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The data ethics of Open Banking

Over the past three years the Open Banking movement has quietly gathered pace in the UK. Without realising it, many people are now benefiting from new products and processes that have been enabled by Open Banking’s free flow of financial data. Each month brings new use cases that range from incremental user experience improvements - such as easing KYC requirements - to more exciting innovative applications in the field of predictive analytics. Although we are yet to see the ‘killer application’, it really is only a matter of time before this happens and Open Banking really takes off. Therefore,  it is the perfect moment for the fintech and data industries to work together to set data ethics standards to guide the future of the sector.  

We all know that financial data is among the most personal and sensitive information you can have on an individual. This is why the rules governing Open Banking were painstakingly crafted to ensure that informed consent was always secured from users and those handling data adhered to stringent data governance procedures. However, as is more often than not the case with any government regulations, Open Banking was not necessarily designed to anticipate and adapt to changing consumer behaviour and technological development. 

Since Open Banking was first conceived, we have seen an incredible amount of innovation in data science. In the past twelve months alone, thanks largely to the pandemic, we’ve seen concepts such as AI and algorithms reach mainstream attention. The marketing sector is among a growing number of industries that have  been completely transformed by the insights data scientists can glean from sources such as social media, browsing, purchasing and demographic behaviour.  It is now possible to provide hyper personalised experiences that determine a customer’s identity and preferences and predict their needs with unprecedented accuracy. All of this has been achieved without financial data.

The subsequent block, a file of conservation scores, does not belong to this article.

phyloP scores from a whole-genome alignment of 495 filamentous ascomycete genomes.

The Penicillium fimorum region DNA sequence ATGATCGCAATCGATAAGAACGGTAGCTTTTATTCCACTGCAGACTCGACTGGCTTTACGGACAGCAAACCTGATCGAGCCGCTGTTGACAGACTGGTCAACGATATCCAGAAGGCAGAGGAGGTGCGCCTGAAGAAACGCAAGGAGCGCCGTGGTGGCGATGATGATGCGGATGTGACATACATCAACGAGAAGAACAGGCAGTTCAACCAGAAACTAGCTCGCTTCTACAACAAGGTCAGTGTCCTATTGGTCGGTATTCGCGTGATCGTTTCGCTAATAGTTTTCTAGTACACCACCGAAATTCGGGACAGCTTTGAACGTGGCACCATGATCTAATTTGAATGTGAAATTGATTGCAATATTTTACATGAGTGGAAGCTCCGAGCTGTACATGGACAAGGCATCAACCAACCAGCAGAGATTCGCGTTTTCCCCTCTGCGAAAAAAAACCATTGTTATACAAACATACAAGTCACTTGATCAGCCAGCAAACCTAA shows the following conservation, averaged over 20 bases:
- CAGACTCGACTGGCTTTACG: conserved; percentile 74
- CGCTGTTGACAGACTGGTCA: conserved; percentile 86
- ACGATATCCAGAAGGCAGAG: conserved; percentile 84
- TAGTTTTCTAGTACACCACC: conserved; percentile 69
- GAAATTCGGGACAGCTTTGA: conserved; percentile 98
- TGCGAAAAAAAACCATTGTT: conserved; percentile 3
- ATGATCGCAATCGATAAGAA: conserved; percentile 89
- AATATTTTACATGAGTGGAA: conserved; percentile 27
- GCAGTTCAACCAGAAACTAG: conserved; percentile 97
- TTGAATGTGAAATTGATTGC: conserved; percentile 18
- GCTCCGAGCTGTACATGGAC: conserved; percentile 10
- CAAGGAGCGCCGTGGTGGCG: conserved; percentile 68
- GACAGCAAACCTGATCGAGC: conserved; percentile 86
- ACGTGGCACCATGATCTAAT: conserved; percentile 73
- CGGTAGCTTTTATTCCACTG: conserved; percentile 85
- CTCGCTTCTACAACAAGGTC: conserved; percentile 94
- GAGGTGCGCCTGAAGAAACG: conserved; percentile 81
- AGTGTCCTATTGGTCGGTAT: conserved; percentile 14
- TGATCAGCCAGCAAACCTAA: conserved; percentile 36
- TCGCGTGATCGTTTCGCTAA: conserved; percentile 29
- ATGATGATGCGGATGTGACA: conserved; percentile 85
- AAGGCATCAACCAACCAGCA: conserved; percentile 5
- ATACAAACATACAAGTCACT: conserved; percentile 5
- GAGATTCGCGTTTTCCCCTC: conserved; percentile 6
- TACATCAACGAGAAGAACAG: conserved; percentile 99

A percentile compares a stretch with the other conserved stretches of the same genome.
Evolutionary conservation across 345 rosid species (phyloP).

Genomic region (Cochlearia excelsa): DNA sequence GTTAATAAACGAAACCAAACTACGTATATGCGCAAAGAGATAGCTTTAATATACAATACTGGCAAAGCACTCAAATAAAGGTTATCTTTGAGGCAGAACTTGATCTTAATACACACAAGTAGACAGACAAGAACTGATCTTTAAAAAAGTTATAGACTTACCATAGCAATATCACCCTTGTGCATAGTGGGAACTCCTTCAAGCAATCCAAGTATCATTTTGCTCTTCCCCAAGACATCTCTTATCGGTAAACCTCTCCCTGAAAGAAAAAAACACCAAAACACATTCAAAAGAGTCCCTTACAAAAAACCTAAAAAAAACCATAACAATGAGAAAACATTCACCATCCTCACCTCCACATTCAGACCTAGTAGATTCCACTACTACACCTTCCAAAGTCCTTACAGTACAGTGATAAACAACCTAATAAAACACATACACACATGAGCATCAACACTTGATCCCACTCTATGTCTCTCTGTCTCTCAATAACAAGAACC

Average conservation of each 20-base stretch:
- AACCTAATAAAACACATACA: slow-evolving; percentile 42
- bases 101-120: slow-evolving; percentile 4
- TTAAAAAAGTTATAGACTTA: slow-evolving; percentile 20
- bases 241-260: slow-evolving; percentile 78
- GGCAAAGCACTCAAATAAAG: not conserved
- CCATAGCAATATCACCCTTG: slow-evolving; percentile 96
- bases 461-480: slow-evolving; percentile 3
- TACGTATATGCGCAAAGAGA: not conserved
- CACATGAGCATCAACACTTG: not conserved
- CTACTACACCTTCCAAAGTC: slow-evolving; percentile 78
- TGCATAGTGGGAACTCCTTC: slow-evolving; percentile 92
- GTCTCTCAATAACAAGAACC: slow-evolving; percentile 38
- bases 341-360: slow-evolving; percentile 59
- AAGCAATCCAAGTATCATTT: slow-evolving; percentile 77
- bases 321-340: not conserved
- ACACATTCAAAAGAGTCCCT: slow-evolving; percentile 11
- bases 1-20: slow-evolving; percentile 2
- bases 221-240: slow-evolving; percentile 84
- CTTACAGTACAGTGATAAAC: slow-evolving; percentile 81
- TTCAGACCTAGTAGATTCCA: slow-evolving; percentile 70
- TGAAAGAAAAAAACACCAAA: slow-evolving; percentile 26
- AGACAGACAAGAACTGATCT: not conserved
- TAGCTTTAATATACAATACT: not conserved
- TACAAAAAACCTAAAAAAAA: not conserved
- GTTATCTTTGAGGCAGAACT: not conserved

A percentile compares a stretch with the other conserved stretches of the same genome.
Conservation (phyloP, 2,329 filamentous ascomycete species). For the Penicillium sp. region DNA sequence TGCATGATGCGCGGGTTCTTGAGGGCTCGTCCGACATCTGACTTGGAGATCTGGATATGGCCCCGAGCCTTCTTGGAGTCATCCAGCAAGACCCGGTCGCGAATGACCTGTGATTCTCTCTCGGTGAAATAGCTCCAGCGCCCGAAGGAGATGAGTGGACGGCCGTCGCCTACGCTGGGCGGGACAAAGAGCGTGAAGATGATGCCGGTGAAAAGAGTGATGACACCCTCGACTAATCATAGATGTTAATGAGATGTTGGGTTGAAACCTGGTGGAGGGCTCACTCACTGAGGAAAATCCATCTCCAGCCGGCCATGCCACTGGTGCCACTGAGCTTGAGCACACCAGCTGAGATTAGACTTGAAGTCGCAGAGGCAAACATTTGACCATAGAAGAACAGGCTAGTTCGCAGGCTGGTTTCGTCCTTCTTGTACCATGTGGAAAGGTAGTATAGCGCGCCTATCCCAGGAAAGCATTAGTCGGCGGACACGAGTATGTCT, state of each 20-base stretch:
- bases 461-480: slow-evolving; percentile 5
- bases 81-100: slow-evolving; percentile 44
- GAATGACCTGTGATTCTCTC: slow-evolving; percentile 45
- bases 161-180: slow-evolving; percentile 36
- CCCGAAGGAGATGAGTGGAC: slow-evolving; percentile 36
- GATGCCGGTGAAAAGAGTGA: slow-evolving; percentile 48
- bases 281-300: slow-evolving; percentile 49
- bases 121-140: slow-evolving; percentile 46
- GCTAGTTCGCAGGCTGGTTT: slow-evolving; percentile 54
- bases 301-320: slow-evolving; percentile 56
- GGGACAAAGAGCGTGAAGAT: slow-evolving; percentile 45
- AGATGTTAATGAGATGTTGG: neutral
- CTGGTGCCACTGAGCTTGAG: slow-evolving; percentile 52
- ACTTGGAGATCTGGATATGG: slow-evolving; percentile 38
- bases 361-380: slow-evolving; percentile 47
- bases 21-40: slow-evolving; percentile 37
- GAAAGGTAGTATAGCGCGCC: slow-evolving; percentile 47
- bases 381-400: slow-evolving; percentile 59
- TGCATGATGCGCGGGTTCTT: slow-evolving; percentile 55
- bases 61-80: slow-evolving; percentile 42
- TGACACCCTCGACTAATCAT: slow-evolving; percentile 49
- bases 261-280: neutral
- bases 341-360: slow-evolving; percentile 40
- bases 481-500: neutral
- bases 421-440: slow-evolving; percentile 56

You do not have to be a data scientist to understand how applying the same techniques that have been used to gain insights from information such as social media behaviour to financial data could open the door to a mind boggling array of new use cases. The advantages for consumers could be profound. Everything from how they manage their spending, plan their financial futures or make individual purchasing decisions could be impacted. It could revolutionise how credit worthiness is assessed - speeding it up, making it cheaper and fairer, and helping close the financial inclusion gap. Problematic spending behaviour could be identified and addressed before it gets too serious. The list could go on and on. However, this revolution is predicated on consumers retaining trust in the Open Banking movement and the data science behind it driving inclusion not reinforcing any system bias that exists. We only have to look at how the misapplication of personal information by companies such as Facebook has raised serious privacy and security issues and subsequently eroded trust in big tech. 

If the fintech sector was to repeat the mistakes of their social media counterparts, the damage could be even bigger. Misusing someone’s social media data is one thing, being cavalier with their financial data is quite another.